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‘Petya’ shuts down chocolate factory as ransomware reaches Australia

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    A chocolate factory in Tasmania, Australia has become the first in the Southern Hemisphere to suffer from the ongoing ransomware attack that has already compromised computer systems around the globe. As a result, the factory has halted production.

    The Cadbury chocolate factory located in the city of Claremont became one of the latest additions to the list of the victims claimed by ‘Petya,’ a ransomware similar to its notorious predecessor, WannaCry.

    Computers at the factory, which makes about 50,000 tonnes of chocolate a year, mostly for sale in Australia, went out of operation at around 9.30pm local time on Tuesday, and started to display a message from hackers with instructions on how to “purchase the decryption key.”

    Read more

    Ukraine cyberattacks disrupt some Chernobyl radiation checks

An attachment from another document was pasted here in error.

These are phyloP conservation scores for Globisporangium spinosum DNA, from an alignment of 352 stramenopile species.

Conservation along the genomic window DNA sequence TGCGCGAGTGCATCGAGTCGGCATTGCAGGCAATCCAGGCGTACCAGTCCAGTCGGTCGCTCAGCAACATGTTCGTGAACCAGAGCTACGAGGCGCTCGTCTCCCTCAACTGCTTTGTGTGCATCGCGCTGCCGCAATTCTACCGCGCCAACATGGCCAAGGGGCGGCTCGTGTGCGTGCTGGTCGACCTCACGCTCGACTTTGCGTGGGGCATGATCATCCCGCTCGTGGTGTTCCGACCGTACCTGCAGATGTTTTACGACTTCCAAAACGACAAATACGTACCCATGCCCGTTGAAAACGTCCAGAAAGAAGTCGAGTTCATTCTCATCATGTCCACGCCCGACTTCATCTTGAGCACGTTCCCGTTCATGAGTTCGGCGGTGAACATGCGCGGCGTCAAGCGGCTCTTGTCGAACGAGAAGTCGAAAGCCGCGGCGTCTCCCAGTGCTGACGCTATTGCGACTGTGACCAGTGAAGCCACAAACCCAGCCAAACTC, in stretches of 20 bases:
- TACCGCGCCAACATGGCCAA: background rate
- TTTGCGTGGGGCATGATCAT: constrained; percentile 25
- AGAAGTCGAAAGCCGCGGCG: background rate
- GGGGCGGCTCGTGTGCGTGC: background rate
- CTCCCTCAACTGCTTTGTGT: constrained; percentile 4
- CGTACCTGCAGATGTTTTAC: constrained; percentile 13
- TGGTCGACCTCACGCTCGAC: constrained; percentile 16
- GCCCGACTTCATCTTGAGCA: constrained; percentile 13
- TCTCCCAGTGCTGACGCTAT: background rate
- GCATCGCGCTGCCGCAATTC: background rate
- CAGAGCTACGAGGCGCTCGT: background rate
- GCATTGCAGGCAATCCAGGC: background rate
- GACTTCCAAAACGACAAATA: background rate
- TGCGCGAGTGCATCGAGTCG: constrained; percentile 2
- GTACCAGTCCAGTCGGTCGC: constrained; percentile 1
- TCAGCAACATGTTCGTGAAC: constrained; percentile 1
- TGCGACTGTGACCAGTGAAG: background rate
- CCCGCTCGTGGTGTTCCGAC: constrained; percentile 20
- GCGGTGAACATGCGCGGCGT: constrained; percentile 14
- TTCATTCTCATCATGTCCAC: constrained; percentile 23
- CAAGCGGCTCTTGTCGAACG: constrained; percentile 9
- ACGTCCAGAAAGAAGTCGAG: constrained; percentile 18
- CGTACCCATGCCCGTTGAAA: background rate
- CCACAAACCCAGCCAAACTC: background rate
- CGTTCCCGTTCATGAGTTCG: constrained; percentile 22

After its computer systems went down, production was put on hold, Reuters reported, citing Australian Manufacturing and Workers Union State Secretary John Short.

    Factory workers “weren’t sure what it was but, as the night’s gone on, they’ve realised there’s been some significant attacks around the world,” Short told the news agency.

    US-based Mondelez International, which owns the factory, has released a statement saying that it is dealing with “the current global IT outage across Mondelez International” and cannot provide any timeline on when it will be able to restore the affected systems.

    The Australian official blamed the attack partly on the poor cyber protection of the facility, noting that he had hoped it bolstered security in light of the devastating WannaCry attacks that affected over 300,000 computers last month.

    ‘Petya’ reportedly first struck banks and other financial institutions, airports, and government buildings in Ukraine on Tuesday, and also disrupted the work of radiation monitoring equipment at Chernobyl nuclear plant.

    READ MORE: ’Petya’ ransomware attack goes global, targets Merck in US

    A US-based division of pharmaceutical company Merck, Russian state oil giant Rosneft, and UK-based advertising and public relations company WPP are among its most notable victims so far.

    Upon infecting a computer, the virus encrypts the files and demands a $300 ransom payable in Bitcoin for the user to regain access.

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